US health officials say some people receiving Pfizer or Moderna COVID-19 vaccines should consider waiting up to eight weeks between the first and second dose
The Centers for Disease Control and Prevention quietly changed its advice on shooting spacing on Tuesday.
They also say the longer wait may help decrease an already rare side effect of vaccination: a form of heart inflammation seen in some young men.
The change will not affect many people, 14 months after the start of the American vaccination campaign. The CDC says 73% of people ages 12 and older have already received two doses of the vaccine.
Also, the suggestion to wait up to two months does not apply to everyone. The original, shorter interval is still recommended for people with weakened immune systems; people aged 65 and over; and anyone in need of rapid protection due to a risk of serious illness.
Dr. William Schaffner, a vaccine expert from Vanderbilt University, said the action made sense.
At the start of the pandemic, there was intense pressure to adopt as tight a vaccination schedule as possible. “The virus was spreading. People were dying. We wanted to get the vaccine into their arms as quickly as possible,” Schaffner said.
Based on studies by vaccine makers, the government allowed Pfizer injections in a series of two doses spaced three weeks apart, and Moderna injections to be spaced four weeks apart.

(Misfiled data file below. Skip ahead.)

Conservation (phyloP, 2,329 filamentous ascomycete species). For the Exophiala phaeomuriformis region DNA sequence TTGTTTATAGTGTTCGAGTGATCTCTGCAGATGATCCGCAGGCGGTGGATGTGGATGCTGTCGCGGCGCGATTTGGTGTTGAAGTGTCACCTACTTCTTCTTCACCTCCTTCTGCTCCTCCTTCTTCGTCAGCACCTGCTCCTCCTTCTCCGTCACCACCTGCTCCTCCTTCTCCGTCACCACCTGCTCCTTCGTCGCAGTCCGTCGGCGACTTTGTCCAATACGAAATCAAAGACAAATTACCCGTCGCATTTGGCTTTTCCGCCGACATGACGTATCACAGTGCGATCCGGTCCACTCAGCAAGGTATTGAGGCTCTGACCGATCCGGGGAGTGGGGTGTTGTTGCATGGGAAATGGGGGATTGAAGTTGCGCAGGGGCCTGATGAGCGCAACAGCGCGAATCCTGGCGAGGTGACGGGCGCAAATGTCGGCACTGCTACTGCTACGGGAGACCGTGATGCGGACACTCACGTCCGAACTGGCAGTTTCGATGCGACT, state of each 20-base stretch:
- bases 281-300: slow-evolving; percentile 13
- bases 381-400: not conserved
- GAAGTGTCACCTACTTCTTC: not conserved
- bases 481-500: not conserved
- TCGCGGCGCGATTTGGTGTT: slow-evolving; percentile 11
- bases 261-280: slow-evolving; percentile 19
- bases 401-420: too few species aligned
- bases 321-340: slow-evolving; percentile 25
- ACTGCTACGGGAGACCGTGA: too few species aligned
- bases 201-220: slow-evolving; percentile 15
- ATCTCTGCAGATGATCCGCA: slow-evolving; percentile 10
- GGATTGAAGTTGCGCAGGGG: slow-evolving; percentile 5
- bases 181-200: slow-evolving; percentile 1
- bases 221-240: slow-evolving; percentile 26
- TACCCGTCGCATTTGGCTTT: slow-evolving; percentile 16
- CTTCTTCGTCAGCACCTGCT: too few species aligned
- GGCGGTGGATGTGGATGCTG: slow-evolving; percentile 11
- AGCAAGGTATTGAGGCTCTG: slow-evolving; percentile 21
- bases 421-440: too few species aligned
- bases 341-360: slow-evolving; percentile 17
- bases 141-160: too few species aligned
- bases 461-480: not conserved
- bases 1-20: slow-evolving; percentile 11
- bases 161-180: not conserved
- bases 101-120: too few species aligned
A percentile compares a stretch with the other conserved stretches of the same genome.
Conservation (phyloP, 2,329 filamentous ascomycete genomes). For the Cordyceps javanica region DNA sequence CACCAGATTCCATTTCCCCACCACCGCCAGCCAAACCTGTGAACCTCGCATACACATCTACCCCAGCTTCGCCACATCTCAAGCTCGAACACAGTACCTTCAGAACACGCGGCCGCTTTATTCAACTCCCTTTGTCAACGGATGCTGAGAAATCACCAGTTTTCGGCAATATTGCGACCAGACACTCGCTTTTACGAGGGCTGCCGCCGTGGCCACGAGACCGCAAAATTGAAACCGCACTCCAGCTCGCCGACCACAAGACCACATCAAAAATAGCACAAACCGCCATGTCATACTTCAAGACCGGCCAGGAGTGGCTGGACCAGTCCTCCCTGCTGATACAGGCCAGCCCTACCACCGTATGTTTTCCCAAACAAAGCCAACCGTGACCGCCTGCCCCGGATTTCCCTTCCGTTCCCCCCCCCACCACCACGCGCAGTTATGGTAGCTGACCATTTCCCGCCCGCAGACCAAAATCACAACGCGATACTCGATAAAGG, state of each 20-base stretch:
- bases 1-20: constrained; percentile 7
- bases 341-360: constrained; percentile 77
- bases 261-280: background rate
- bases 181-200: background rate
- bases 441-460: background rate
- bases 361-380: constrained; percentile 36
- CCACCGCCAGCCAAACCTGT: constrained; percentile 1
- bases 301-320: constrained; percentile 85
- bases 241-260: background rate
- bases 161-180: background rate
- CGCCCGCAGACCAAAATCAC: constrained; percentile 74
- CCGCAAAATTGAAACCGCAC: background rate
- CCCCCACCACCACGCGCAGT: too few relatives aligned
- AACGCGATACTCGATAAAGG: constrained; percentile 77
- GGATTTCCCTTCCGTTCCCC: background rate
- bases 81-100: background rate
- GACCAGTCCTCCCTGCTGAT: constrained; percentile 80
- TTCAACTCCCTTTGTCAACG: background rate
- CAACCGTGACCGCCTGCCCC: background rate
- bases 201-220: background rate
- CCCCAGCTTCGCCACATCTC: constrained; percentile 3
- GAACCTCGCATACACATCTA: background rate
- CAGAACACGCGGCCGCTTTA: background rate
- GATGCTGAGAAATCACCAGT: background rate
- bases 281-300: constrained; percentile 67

Some people – mostly teenage and young adult males – have developed a side effect involving inflammation in or around the heart after the second shot. The CDC says that among men ages 18 to 39, the condition has been reported in about 68 per 1 million receiving the second dose of Moderna and about 47 per 1 million receiving the second dose of Pfizer.
Some research has suggested that delaying the second dose for up to eight weeks reduces that risk, CDC officials said.
If people who have already been vaccinated fear they may have achieved less than maximum protection by getting vaccinated on the original schedule, they can allay those fears by getting vaccinated, Schaffner said.
“We have really, really good data that two doses plus the booster provide very strong protection against serious disease,” he said.
The Associated Press Health and Science Department is supported by the Howard Hughes Medical Institute Department of Science Education. The AP is solely responsible for all content.